Cheers guys, helpful stuff, I was worried that I was being a twonk.I'll check for play (yet again).It's all non critical as I'm only messing about turning up a flight arrow point... mind it's tricky as the damn thing ends up tapered so there is little to grab hold of .I recently got a collet holder and set of collets from 1mm to 10mm, only about £23 from China of course, quality is fine for my little setup.Picture showing my new tool post and collet set as requested.Loads of other lathe pics if you search threads started by me (click on my username)

Del

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#7
In reply to #6

Re: Lathe Cuts as Tool is Wound Back

04/23/2015 8:52 AM

What is the material? It may be heating up enough to expand a bit on the "in" stroke.

One of my "learning experiences" was when tasked with turning a piece of cast iron round stock. UGH! I turned a couple of nice tapers before I realized what was happening.

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#8
In reply to #6

Re: Lathe Cuts as Tool is Wound Back

04/23/2015 9:14 AM

I see this is an EW lathe (from your 2013 posts). It appears to use a 'dovetail' main way. I'm guessing that your carriage is slightly rotating given where the feed screw is pushing/pulling on this carriage. So when you feed the carriage away from the chuck the tool bit is moving towards the work piece from this carriage rotation.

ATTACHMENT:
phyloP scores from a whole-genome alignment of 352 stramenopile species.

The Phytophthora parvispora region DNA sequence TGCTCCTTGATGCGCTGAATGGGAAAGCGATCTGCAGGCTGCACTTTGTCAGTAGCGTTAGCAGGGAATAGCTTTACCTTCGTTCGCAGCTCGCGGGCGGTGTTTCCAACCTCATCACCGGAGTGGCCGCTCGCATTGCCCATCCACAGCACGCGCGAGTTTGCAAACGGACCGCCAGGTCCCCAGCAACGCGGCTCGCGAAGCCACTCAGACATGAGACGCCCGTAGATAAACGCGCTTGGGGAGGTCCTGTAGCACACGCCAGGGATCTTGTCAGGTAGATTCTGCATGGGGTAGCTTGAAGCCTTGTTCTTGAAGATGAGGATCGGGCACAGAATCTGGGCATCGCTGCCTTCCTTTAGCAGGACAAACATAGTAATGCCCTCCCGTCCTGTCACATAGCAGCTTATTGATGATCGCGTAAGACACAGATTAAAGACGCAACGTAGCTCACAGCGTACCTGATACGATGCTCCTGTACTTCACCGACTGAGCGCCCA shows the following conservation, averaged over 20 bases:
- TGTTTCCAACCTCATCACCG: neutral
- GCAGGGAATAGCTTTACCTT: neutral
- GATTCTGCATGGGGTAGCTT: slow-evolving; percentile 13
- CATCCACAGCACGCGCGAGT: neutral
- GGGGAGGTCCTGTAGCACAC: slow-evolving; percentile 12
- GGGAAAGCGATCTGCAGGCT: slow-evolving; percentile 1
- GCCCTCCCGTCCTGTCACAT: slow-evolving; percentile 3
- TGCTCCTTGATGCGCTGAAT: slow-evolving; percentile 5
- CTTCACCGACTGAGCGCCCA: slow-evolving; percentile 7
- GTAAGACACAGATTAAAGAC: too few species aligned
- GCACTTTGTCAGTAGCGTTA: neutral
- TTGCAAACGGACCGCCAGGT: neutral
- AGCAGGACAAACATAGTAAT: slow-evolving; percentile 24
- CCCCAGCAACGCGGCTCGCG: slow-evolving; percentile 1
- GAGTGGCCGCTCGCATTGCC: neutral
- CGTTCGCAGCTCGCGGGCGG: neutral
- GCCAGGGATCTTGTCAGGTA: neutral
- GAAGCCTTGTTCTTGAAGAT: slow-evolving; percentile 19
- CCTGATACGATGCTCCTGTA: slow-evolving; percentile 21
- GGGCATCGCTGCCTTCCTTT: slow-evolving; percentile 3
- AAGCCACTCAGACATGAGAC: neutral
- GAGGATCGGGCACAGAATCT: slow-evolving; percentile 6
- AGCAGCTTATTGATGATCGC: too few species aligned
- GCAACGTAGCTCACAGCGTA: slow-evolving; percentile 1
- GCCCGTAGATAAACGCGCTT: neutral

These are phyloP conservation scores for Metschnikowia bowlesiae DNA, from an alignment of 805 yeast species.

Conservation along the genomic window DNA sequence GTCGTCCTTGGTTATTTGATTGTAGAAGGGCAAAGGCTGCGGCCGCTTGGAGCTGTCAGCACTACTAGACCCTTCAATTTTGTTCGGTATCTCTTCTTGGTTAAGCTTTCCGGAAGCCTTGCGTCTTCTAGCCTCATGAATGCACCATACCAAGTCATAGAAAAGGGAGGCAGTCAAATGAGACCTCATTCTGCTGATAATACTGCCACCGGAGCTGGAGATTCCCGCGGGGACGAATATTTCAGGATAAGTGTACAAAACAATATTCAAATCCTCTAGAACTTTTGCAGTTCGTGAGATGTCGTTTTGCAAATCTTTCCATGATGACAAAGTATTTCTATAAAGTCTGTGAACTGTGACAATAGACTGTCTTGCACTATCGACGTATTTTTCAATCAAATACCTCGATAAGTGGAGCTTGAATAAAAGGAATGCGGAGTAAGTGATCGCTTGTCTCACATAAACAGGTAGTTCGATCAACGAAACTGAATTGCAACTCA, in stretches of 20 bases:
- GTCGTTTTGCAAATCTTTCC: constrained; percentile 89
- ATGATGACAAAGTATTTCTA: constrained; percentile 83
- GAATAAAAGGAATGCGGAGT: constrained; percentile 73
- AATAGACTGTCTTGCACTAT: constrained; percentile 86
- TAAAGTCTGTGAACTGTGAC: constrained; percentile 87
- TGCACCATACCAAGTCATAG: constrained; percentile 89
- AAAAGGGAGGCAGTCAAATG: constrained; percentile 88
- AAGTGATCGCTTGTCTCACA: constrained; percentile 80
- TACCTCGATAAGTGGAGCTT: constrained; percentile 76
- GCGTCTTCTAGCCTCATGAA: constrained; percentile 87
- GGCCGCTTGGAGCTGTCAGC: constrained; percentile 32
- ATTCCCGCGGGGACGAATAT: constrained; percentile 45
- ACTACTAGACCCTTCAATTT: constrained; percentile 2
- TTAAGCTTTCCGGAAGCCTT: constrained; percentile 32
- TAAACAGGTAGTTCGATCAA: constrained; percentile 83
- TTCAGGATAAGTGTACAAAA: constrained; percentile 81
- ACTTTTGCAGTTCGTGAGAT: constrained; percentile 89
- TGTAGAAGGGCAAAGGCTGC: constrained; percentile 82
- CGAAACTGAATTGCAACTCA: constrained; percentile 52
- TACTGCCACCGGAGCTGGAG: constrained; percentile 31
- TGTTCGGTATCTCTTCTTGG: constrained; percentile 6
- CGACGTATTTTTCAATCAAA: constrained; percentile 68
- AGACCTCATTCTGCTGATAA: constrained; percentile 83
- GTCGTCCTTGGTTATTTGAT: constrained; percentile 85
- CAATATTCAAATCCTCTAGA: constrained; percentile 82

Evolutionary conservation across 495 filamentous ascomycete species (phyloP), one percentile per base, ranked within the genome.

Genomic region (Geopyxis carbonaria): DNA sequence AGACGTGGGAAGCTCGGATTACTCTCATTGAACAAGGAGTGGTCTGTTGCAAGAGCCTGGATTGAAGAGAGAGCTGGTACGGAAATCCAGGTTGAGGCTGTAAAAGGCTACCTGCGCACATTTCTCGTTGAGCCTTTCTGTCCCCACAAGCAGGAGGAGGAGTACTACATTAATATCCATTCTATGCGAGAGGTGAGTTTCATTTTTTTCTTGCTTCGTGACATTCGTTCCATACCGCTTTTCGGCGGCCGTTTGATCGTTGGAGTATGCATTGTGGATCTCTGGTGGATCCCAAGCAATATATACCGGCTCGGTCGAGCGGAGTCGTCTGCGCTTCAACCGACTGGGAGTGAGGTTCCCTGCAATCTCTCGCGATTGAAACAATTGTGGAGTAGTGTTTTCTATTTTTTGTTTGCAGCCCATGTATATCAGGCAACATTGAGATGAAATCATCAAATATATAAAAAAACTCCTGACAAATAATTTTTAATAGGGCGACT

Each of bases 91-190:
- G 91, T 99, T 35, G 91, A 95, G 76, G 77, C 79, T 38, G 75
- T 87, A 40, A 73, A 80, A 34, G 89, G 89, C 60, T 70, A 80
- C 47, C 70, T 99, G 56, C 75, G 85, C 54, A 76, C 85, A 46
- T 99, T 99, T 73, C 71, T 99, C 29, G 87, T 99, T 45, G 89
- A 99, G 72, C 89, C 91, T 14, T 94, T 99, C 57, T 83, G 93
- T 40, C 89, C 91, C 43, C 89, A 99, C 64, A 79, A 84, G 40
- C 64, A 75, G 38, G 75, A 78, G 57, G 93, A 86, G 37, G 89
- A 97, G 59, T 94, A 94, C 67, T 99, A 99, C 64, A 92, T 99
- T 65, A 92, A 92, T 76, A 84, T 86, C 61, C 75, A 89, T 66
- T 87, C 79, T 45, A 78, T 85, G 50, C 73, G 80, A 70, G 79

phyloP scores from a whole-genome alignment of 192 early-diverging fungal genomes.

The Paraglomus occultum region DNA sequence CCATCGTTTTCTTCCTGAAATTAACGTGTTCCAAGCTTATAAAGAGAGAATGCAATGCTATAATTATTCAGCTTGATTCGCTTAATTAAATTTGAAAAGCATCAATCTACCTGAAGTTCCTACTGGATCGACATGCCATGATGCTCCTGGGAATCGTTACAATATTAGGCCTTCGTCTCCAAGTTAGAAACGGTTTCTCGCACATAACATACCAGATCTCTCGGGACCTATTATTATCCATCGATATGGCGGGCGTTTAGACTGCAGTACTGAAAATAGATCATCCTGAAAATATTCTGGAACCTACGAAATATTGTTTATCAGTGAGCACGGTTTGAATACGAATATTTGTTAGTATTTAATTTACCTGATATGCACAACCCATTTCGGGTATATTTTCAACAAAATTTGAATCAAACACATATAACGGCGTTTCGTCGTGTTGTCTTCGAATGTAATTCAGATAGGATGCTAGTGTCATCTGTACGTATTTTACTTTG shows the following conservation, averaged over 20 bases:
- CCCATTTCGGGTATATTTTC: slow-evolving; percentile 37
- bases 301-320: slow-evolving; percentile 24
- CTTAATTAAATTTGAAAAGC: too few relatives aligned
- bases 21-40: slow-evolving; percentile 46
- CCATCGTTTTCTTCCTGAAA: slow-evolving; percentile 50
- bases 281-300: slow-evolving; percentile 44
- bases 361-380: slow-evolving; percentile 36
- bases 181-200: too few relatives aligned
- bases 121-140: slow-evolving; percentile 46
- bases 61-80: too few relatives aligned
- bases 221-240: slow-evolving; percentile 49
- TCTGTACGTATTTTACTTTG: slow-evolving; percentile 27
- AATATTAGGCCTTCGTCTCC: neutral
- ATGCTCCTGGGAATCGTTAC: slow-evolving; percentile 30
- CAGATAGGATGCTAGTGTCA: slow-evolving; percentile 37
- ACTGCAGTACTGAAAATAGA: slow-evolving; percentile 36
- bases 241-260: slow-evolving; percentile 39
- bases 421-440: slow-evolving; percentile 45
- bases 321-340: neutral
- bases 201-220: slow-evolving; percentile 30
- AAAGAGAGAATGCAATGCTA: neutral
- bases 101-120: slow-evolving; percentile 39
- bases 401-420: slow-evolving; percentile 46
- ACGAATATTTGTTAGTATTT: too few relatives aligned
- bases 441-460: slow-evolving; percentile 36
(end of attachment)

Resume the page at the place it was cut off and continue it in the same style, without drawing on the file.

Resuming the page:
Ozzb's post, indicates there is a carriage gib adjustment. It probably will drag excessively if this is tight enough to stop this play. You could use the same lapping trick on your carriage and dovetail way that you used to cleanup your spindle tightness. This same 'slop' will also push the tool bit into the workpiece when feeding right to left, causing over cutting. Have you been experiencing that issue?

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#13
In reply to #6

Re: Lathe Cuts as Tool is Wound Back

04/23/2015 12:45 PM

When you return back with your knife (chisel) you are supposed to move it away from the cutting side and with the next cut, you are supposed to set your take again on the dial.

Why?

1. The way your knife has been profiled to cut is to go one direction.

The impact in the workpiece is different on the way back.

2. So are the tensions between workpiece and chisel.

Coming back touching the workpiece also dulls your cutting tool without gain.

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#9

Re: Lathe Cuts as Tool is Wound Back

04/23/2015 9:53 AM

What I found on my hobby lathe (an old Craftsman 4" lathe, older than me by at least 30 years) was the carriage was loose, even by a small amount and when I would return it would cut on the return stroke. The way I dealt with it was to wind the cross-slide out away from the work-piece and the tool would be away so it doesn't back-cut. The carriage was so worn in some places that I could only keep it adjusted so tight then it would bind in certain areas of the bed ways. I hope I work as well when I'm that old? Crap, I am that old!

In my Machinist career I encountered a lot of machines, and the older one were the ones that lasted the test of time.